Growing Neck Buddha Keeps His Head

Japan became a slightly less mysterious place earlier this year, when one of its most interesting Fortean conundrums passed into the realm of mundane, scientific fact.

Back in 1991, the head of the Manji–no–Sekibutsu (Stone Buddha of Manji), a 3.3–meter tall statue in Japan's mountainous Nagano Prefecture, was found lying alongside its body. After the neck of the 63-centimeter long head had been reinserted into the body of the statue, a crudely carved outcrop of natural rock, a photographer, who annually snapped the statue, noticed that the neck seemed to be growing. After the local media picked up on this phenomenon, the Buddhist statue, which is situated near a Shinto shrine on the outskirts of the town of Suwa, became a popular site of pilgrimage.

But fears that the head, which was now protruding by around 7cm, would once again tumble off and possibly injure some unwitting pilgrim or tourist led the health-and-safety lobby to demand repairs. This led to the mystery finally being solved.

From deposits found in the neck socket it was concluded that the neck had become loose, allowing water in, which in the winter had frozen into ice and expanded. This had gradually pushed up the neck and created more space for leaves, twigs, and dust – as well as the occasional coin from pilgrims – to get into the socket, preventing the head returning to its original position. Over several winters, this process had led to the head edging up and was the same process that had decapitated the statue in 1991.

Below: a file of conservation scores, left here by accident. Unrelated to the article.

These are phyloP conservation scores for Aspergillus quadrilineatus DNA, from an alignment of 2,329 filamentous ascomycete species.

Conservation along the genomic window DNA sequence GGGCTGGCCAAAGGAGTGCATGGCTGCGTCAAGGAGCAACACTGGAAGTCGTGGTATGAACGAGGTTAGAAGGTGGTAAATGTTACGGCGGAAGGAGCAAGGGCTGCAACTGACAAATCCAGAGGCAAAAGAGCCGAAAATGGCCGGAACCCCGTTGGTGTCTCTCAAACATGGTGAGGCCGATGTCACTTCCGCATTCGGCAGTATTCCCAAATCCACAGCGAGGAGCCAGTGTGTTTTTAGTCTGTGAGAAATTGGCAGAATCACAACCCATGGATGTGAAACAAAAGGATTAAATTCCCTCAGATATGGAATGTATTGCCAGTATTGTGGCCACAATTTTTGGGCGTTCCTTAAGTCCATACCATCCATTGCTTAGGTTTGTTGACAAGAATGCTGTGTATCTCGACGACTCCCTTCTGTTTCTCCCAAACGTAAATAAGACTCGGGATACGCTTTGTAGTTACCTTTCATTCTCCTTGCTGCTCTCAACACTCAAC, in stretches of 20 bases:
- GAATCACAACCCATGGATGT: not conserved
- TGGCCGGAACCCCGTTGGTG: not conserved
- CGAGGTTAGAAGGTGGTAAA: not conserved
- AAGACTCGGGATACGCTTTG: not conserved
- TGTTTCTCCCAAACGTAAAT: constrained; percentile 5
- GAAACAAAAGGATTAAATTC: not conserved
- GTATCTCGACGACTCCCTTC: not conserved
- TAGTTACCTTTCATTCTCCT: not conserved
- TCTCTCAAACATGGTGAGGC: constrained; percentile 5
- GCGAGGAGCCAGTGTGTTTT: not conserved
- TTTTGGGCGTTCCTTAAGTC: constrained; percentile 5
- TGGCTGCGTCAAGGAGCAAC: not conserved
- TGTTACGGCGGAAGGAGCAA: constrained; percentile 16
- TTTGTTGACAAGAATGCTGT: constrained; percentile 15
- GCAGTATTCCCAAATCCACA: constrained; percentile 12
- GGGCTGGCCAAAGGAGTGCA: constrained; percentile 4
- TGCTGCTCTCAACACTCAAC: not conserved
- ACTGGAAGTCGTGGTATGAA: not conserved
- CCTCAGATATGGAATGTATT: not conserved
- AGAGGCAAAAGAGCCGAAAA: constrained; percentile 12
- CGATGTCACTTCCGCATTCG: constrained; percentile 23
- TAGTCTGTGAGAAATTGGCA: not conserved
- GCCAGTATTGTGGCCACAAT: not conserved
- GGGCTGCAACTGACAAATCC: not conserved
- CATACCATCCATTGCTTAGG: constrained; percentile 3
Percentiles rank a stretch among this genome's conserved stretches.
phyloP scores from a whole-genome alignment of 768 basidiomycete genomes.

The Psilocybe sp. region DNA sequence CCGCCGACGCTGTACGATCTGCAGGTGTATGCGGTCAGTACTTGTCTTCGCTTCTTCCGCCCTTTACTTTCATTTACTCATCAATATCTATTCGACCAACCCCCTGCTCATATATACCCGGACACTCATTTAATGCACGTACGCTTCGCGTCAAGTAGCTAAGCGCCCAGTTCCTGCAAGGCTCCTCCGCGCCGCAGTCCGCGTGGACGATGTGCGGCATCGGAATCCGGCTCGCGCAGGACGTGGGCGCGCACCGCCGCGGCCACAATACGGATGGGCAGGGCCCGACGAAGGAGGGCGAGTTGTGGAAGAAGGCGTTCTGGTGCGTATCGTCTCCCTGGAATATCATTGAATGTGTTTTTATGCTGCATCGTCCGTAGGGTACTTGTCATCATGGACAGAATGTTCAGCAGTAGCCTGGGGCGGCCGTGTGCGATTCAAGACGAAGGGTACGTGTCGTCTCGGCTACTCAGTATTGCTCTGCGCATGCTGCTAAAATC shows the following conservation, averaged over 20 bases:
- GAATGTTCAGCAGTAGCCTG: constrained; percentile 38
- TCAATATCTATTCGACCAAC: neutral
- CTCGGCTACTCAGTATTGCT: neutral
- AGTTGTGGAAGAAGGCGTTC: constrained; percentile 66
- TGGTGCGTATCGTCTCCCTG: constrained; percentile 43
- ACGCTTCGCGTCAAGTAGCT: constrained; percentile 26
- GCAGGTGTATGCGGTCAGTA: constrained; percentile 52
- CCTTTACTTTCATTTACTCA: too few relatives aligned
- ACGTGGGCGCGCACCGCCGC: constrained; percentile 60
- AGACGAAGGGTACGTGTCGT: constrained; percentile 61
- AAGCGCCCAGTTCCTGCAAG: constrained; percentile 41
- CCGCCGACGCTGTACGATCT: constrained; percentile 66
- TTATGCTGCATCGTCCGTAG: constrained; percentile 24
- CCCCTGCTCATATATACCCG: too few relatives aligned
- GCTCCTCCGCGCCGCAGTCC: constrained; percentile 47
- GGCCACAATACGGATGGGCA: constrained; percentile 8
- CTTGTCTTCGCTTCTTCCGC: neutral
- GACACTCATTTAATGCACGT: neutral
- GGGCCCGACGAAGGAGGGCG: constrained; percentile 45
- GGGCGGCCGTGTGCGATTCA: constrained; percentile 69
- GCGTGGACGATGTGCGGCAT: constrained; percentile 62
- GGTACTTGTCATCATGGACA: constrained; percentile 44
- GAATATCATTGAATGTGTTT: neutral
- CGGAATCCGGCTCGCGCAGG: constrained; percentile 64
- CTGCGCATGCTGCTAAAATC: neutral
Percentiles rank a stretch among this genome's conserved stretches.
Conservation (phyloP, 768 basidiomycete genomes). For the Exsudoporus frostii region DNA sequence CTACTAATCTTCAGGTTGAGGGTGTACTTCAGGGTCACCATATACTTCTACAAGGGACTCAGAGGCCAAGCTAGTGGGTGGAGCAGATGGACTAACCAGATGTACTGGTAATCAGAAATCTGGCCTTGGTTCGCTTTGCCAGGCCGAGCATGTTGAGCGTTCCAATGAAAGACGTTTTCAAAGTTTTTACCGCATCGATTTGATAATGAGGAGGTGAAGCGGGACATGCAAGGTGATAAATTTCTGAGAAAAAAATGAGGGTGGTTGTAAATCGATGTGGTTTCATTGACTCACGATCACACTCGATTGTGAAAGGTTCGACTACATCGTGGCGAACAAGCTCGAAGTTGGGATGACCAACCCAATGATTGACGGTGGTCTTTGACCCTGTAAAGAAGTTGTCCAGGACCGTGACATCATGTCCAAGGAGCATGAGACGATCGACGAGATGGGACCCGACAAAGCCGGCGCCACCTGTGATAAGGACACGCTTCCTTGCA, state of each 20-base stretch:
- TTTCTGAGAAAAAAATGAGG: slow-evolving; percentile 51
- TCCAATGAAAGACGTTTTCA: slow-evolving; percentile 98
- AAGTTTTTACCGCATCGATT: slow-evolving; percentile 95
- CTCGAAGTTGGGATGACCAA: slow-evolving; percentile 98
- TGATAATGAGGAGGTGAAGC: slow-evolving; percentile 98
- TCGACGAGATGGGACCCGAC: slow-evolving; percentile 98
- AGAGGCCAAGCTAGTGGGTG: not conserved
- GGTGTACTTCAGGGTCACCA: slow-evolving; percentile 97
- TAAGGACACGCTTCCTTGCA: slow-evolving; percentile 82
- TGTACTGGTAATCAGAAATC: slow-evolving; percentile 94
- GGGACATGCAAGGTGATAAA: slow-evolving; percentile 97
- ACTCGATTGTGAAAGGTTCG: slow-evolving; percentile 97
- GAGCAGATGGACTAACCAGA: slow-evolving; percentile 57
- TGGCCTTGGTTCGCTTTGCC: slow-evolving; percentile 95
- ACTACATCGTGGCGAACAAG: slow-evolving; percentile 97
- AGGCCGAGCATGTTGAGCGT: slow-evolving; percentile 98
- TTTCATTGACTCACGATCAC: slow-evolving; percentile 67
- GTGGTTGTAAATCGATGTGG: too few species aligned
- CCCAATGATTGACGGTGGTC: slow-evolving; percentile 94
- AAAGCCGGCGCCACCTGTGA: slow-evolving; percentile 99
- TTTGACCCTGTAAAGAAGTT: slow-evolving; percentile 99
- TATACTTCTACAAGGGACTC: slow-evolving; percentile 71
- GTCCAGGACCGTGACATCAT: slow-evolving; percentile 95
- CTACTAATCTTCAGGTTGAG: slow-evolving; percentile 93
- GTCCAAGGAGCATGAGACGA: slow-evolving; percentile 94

With this mystery cleared up, the 17th-century statue has lost much of its mystique, but luckily an earlier legend remains. This states that a few hundred years ago the locals wanted to make a torii (a ceremonial gateway) for the local Shinto shrine. In need of stone for this project, a stonemason decided to carve the outcrop that formed the body of Manji–no–Sekibutsu. After excavating a quantity of stone from its back, however, he was horrified to see blood issuing from the stone and immediately stopped his work. Later that night, it is reported, he had a dream in which Buddha revealed to him an alternative source of good stone in nearby Mount Uehara, thus preserving the peace between the two religions.

Colin Liddell
October 2008
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